The budget includes support for the uptake of electric vehicles, including a freeze on company car tax rates between 2023 and 2025 and an exemption for all zero-emission vehicles from the VED ‘expensive car supplement’ until 2025. In addition, the Van Benefit Charge for zero-emission vans will be eliminated from 2021
Additional funding for EVs was announced – £532 million will be used to maintain the Plug-In Car and Van Grants until March 2023, while £500 million was pledged to build rapid charging infrastructure, including a new fund to support connections to the electricity grid.
The government will also undertake two reviews to support the UK’s transition to zero-emission vehicles – a call for evidence on how VED can be used to support the uptake of zero and ultra-low emission vehicles, and an EV charging infrastructure review.
The government also announced an extra £304 million to help local authorities improve air quality by bringing down nitrogen dioxide emissions.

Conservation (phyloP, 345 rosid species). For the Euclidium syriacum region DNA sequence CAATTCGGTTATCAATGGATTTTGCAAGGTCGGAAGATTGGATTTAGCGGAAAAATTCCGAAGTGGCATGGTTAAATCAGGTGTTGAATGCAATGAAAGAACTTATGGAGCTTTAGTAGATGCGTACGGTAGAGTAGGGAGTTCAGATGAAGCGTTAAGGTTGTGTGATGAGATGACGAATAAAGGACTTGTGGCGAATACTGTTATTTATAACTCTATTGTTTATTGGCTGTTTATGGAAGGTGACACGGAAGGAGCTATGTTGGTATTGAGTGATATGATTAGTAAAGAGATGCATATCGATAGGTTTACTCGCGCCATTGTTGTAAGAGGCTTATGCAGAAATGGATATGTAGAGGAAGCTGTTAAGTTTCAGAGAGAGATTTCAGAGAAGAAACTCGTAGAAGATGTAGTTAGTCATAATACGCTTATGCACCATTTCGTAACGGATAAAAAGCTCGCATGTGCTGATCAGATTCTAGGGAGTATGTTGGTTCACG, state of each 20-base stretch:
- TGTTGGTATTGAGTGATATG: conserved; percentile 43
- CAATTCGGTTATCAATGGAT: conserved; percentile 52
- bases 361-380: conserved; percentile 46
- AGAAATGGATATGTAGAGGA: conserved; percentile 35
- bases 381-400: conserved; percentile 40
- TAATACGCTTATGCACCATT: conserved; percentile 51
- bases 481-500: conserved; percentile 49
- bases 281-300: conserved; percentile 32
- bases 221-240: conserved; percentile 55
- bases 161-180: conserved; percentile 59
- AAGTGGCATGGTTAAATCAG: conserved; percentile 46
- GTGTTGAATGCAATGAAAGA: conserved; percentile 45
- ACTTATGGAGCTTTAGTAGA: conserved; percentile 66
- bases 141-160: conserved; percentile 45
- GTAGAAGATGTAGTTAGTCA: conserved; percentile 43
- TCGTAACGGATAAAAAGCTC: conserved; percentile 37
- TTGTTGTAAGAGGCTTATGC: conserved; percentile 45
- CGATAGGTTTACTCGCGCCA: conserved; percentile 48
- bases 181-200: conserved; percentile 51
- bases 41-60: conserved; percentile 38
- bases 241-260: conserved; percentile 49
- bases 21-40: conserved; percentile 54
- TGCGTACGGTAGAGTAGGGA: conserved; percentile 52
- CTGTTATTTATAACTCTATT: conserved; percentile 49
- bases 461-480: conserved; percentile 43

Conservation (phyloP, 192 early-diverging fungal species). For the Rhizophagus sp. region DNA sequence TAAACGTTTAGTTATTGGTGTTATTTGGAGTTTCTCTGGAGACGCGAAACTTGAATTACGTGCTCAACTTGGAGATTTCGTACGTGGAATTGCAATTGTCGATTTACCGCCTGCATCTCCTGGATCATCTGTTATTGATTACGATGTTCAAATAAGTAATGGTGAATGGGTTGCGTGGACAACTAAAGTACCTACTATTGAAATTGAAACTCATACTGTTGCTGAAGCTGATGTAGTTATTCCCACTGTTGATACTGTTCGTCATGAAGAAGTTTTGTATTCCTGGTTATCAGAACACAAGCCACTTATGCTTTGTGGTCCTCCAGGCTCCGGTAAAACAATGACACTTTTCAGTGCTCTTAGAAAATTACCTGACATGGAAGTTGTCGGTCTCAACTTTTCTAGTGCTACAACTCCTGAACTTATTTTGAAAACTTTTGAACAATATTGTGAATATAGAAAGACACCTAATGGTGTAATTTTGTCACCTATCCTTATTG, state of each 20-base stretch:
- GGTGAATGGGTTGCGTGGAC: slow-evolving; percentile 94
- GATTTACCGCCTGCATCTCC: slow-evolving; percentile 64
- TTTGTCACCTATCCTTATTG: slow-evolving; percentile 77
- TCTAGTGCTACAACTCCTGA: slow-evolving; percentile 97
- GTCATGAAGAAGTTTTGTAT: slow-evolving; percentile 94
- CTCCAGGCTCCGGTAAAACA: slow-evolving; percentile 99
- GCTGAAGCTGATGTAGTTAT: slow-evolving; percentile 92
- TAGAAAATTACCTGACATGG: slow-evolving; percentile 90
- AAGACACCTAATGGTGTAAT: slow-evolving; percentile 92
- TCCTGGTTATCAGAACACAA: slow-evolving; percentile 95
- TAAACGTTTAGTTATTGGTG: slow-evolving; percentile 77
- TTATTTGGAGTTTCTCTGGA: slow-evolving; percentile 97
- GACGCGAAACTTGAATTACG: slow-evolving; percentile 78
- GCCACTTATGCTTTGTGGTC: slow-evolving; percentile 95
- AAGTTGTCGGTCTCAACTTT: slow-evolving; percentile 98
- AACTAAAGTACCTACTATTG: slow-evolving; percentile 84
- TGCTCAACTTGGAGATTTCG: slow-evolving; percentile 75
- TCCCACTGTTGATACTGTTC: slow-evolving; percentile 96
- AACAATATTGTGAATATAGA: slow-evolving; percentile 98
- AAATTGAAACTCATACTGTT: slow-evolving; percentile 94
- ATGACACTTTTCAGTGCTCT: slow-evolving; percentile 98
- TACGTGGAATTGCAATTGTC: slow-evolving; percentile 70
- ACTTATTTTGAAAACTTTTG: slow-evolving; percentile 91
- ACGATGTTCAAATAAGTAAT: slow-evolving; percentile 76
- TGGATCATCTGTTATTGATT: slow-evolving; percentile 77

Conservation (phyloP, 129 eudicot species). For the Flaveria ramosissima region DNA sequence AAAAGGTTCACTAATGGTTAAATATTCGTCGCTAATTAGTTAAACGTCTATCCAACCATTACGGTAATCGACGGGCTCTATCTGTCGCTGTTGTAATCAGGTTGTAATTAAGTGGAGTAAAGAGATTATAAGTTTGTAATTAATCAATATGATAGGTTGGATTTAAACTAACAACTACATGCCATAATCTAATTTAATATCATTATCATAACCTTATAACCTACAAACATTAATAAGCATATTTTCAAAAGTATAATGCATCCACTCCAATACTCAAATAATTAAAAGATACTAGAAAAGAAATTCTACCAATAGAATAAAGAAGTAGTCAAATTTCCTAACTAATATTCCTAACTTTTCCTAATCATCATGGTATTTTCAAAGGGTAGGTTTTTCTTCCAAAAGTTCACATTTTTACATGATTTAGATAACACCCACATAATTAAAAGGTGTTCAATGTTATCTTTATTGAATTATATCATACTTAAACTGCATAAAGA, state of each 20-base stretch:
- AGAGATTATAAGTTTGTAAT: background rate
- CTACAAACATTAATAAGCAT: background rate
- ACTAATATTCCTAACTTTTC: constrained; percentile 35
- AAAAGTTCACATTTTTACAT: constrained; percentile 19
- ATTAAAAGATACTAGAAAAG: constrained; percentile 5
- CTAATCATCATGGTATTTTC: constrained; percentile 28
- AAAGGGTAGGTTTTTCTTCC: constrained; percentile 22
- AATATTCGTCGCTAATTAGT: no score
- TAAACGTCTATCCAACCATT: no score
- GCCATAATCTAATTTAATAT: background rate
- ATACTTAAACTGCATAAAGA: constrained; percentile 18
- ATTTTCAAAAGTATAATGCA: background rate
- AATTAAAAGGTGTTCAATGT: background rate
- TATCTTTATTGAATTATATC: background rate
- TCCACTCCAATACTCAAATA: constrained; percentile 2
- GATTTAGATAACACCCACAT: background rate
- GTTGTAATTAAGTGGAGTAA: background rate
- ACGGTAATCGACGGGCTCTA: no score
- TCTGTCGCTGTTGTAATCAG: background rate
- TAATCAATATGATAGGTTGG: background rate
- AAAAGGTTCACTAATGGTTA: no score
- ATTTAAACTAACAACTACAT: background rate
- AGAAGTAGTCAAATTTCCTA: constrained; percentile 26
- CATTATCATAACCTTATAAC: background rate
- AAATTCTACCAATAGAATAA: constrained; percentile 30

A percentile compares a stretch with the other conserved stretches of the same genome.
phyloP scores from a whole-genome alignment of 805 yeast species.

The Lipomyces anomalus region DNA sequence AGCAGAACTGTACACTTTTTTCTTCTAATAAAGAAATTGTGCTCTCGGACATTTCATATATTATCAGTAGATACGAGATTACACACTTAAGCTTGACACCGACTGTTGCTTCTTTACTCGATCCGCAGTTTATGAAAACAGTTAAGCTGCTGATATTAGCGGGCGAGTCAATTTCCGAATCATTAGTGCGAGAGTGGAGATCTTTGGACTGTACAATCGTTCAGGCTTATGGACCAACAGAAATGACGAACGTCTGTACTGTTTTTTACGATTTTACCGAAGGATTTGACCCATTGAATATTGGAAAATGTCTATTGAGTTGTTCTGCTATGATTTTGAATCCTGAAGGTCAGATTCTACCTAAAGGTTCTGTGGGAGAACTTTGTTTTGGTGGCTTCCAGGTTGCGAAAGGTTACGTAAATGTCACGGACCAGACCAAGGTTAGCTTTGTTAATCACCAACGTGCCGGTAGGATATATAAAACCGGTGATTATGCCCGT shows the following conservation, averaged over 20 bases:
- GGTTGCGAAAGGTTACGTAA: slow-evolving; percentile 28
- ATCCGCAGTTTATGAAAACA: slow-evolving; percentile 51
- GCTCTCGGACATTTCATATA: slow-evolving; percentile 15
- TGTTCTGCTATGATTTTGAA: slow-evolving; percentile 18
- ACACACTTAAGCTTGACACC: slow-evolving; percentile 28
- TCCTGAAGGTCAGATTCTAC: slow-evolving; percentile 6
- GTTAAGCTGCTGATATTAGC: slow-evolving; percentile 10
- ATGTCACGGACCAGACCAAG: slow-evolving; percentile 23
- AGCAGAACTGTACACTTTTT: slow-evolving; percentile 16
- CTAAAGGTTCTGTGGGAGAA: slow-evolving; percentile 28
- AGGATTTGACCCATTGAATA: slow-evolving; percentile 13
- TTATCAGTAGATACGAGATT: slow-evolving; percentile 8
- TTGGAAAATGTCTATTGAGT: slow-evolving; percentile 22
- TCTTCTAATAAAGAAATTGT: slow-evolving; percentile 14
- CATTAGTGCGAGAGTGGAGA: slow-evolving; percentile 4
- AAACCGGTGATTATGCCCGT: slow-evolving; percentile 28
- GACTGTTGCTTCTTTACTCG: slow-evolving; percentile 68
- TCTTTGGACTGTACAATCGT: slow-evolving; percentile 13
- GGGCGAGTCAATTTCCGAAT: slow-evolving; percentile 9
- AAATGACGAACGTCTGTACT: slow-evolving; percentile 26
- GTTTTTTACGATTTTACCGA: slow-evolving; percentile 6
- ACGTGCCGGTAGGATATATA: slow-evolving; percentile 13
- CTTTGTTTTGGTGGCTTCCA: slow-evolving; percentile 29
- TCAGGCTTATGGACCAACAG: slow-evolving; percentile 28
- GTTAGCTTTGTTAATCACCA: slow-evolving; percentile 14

With the UK facing the developing COVID-19 outbreak, the budget also includes a number of boosts to protect the economy from the consequences of mass coronavirus infection. This includes a £5-billion emergency response fund to support the NHS and other public services in England. The NHS will also receive £6 billion in extra funding over five years to recruit additional staff and upgrade hospitals.
Workers who are advised to self-isolate, even those without symptoms, will be entitled to statutory sick pay. Firms with fewer than 250 employees can receive refunds for two weeks’ worth of sick pay payments. The government is also offering ‘business interruption’ loans of up to £1.2 million to small firms.
The UK and the global economy is currently under threat from the disruption to logistics supply chains.
A number of industry bodies have reacted positively to the new budget.
The SMMT praised the government’s decision to provide support for the economy as it is hit by the COVID-19 outbreak.
Mike Hawes, SMMT Chief Executive, said: “Unprecedented situations call for unprecedented measures so today’s emergency funding and wider measures to support businesses and workers in managing the likely effects of coronavirus is very welcome.